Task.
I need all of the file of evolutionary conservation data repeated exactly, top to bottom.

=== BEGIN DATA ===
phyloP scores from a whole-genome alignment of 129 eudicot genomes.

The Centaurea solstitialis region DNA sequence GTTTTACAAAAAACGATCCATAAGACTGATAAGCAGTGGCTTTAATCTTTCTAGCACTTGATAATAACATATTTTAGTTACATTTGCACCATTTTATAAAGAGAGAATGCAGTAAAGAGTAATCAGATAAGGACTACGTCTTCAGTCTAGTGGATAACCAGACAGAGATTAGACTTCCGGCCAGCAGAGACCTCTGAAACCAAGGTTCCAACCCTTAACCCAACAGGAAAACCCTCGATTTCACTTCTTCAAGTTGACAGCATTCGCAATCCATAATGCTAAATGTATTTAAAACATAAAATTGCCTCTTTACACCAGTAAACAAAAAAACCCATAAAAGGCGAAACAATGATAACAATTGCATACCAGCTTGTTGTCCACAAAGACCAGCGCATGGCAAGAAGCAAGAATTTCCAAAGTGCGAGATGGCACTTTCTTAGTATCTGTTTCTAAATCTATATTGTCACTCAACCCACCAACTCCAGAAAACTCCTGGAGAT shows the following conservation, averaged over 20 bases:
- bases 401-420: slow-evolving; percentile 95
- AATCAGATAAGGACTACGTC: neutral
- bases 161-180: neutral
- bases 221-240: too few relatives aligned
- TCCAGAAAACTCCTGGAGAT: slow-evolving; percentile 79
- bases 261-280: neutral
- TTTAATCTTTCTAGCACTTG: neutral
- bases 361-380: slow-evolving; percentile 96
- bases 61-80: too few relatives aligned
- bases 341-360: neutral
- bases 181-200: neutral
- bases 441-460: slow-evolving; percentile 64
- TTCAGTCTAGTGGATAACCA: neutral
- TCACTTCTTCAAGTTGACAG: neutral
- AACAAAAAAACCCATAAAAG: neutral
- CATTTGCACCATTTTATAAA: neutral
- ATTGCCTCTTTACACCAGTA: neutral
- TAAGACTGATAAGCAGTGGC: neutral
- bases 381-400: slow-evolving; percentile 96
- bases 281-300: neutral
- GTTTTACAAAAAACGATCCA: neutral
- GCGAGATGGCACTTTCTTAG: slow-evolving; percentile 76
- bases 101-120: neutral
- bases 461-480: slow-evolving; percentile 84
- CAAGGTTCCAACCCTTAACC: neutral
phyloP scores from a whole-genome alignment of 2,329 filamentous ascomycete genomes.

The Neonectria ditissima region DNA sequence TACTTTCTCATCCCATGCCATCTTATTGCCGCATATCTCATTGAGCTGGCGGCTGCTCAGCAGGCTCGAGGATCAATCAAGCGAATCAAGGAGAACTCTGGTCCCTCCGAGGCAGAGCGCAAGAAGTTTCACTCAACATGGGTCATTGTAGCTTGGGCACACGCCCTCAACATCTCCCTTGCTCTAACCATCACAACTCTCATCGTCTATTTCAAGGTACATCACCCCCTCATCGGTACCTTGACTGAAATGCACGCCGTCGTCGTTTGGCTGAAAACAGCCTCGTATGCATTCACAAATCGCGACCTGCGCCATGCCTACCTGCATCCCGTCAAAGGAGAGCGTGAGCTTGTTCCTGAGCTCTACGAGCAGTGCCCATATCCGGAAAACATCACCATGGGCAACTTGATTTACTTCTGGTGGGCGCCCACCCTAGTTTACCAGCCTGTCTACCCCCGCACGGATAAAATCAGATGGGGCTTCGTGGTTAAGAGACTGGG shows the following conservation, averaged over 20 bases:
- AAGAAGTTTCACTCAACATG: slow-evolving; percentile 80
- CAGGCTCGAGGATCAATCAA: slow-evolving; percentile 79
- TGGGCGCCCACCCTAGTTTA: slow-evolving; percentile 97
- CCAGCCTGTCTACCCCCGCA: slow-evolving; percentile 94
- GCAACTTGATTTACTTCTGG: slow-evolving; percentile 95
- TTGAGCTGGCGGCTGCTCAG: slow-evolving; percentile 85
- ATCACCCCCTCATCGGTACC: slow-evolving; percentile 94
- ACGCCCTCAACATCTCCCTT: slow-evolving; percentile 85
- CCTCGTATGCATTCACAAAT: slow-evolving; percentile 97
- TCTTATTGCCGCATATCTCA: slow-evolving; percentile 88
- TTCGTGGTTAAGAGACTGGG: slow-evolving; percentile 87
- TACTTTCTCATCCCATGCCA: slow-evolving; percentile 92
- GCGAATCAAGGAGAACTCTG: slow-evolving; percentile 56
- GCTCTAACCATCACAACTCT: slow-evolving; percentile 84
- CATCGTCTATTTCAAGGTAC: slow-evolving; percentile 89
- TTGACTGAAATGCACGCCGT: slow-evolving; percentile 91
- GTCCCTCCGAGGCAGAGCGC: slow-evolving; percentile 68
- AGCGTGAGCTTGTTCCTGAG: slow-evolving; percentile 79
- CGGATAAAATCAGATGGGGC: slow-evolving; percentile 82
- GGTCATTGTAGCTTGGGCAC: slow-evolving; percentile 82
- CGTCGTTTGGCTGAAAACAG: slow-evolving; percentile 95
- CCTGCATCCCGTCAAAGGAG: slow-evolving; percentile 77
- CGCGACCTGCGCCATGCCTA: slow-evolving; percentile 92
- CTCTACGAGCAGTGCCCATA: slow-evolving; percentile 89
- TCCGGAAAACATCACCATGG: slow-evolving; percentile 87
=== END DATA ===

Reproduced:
phyloP scores from a whole-genome alignment of 129 eudicot genomes.

The Centaurea solstitialis region DNA sequence GTTTTACAAAAAACGATCCATAAGACTGATAAGCAGTGGCTTTAATCTTTCTAGCACTTGATAATAACATATTTTAGTTACATTTGCACCATTTTATAAAGAGAGAATGCAGTAAAGAGTAATCAGATAAGGACTACGTCTTCAGTCTAGTGGATAACCAGACAGAGATTAGACTTCCGGCCAGCAGAGACCTCTGAAACCAAGGTTCCAACCCTTAACCCAACAGGAAAACCCTCGATTTCACTTCTTCAAGTTGACAGCATTCGCAATCCATAATGCTAAATGTATTTAAAACATAAAATTGCCTCTTTACACCAGTAAACAAAAAAACCCATAAAAGGCGAAACAATGATAACAATTGCATACCAGCTTGTTGTCCACAAAGACCAGCGCATGGCAAGAAGCAAGAATTTCCAAAGTGCGAGATGGCACTTTCTTAGTATCTGTTTCTAAATCTATATTGTCACTCAACCCACCAACTCCAGAAAACTCCTGGAGAT shows the following conservation, averaged over 20 bases:
- bases 401-420: slow-evolving; percentile 95
- AATCAGATAAGGACTACGTC: neutral
- bases 161-180: neutral
- bases 221-240: too few relatives aligned
- TCCAGAAAACTCCTGGAGAT: slow-evolving; percentile 79
- bases 261-280: neutral
- TTTAATCTTTCTAGCACTTG: neutral
- bases 361-380: slow-evolving; percentile 96
- bases 61-80: too few relatives aligned
- bases 341-360: neutral
- bases 181-200: neutral
- bases 441-460: slow-evolving; percentile 64
- TTCAGTCTAGTGGATAACCA: neutral
- TCACTTCTTCAAGTTGACAG: neutral
- AACAAAAAAACCCATAAAAG: neutral
- CATTTGCACCATTTTATAAA: neutral
- ATTGCCTCTTTACACCAGTA: neutral
- TAAGACTGATAAGCAGTGGC: neutral
- bases 381-400: slow-evolving; percentile 96
- bases 281-300: neutral
- GTTTTACAAAAAACGATCCA: neutral
- GCGAGATGGCACTTTCTTAG: slow-evolving; percentile 76
- bases 101-120: neutral
- bases 461-480: slow-evolving; percentile 84
- CAAGGTTCCAACCCTTAACC: neutral
phyloP scores from a whole-genome alignment of 2,329 filamentous ascomycete genomes.

The Neonectria ditissima region DNA sequence TACTTTCTCATCCCATGCCATCTTATTGCCGCATATCTCATTGAGCTGGCGGCTGCTCAGCAGGCTCGAGGATCAATCAAGCGAATCAAGGAGAACTCTGGTCCCTCCGAGGCAGAGCGCAAGAAGTTTCACTCAACATGGGTCATTGTAGCTTGGGCACACGCCCTCAACATCTCCCTTGCTCTAACCATCACAACTCTCATCGTCTATTTCAAGGTACATCACCCCCTCATCGGTACCTTGACTGAAATGCACGCCGTCGTCGTTTGGCTGAAAACAGCCTCGTATGCATTCACAAATCGCGACCTGCGCCATGCCTACCTGCATCCCGTCAAAGGAGAGCGTGAGCTTGTTCCTGAGCTCTACGAGCAGTGCCCATATCCGGAAAACATCACCATGGGCAACTTGATTTACTTCTGGTGGGCGCCCACCCTAGTTTACCAGCCTGTCTACCCCCGCACGGATAAAATCAGATGGGGCTTCGTGGTTAAGAGACTGGG shows the following conservation, averaged over 20 bases:
- AAGAAGTTTCACTCAACATG: slow-evolving; percentile 80
- CAGGCTCGAGGATCAATCAA: slow-evolving; percentile 79
- TGGGCGCCCACCCTAGTTTA: slow-evolving; percentile 97
- CCAGCCTGTCTACCCCCGCA: slow-evolving; percentile 94
- GCAACTTGATTTACTTCTGG: slow-evolving; percentile 95
- TTGAGCTGGCGGCTGCTCAG: slow-evolving; percentile 85
- ATCACCCCCTCATCGGTACC: slow-evolving; percentile 94
- ACGCCCTCAACATCTCCCTT: slow-evolving; percentile 85
- CCTCGTATGCATTCACAAAT: slow-evolving; percentile 97
- TCTTATTGCCGCATATCTCA: slow-evolving; percentile 88
- TTCGTGGTTAAGAGACTGGG: slow-evolving; percentile 87
- TACTTTCTCATCCCATGCCA: slow-evolving; percentile 92
- GCGAATCAAGGAGAACTCTG: slow-evolving; percentile 56
- GCTCTAACCATCACAACTCT: slow-evolving; percentile 84
- CATCGTCTATTTCAAGGTAC: slow-evolving; percentile 89
- TTGACTGAAATGCACGCCGT: slow-evolving; percentile 91
- GTCCCTCCGAGGCAGAGCGC: slow-evolving; percentile 68
- AGCGTGAGCTTGTTCCTGAG: slow-evolving; percentile 79
- CGGATAAAATCAGATGGGGC: slow-evolving; percentile 82
- GGTCATTGTAGCTTGGGCAC: slow-evolving; percentile 82
- CGTCGTTTGGCTGAAAACAG: slow-evolving; percentile 95
- CCTGCATCCCGTCAAAGGAG: slow-evolving; percentile 77
- CGCGACCTGCGCCATGCCTA: slow-evolving; percentile 92
- CTCTACGAGCAGTGCCCATA: slow-evolving; percentile 89
- TCCGGAAAACATCACCATGG: slow-evolving; percentile 87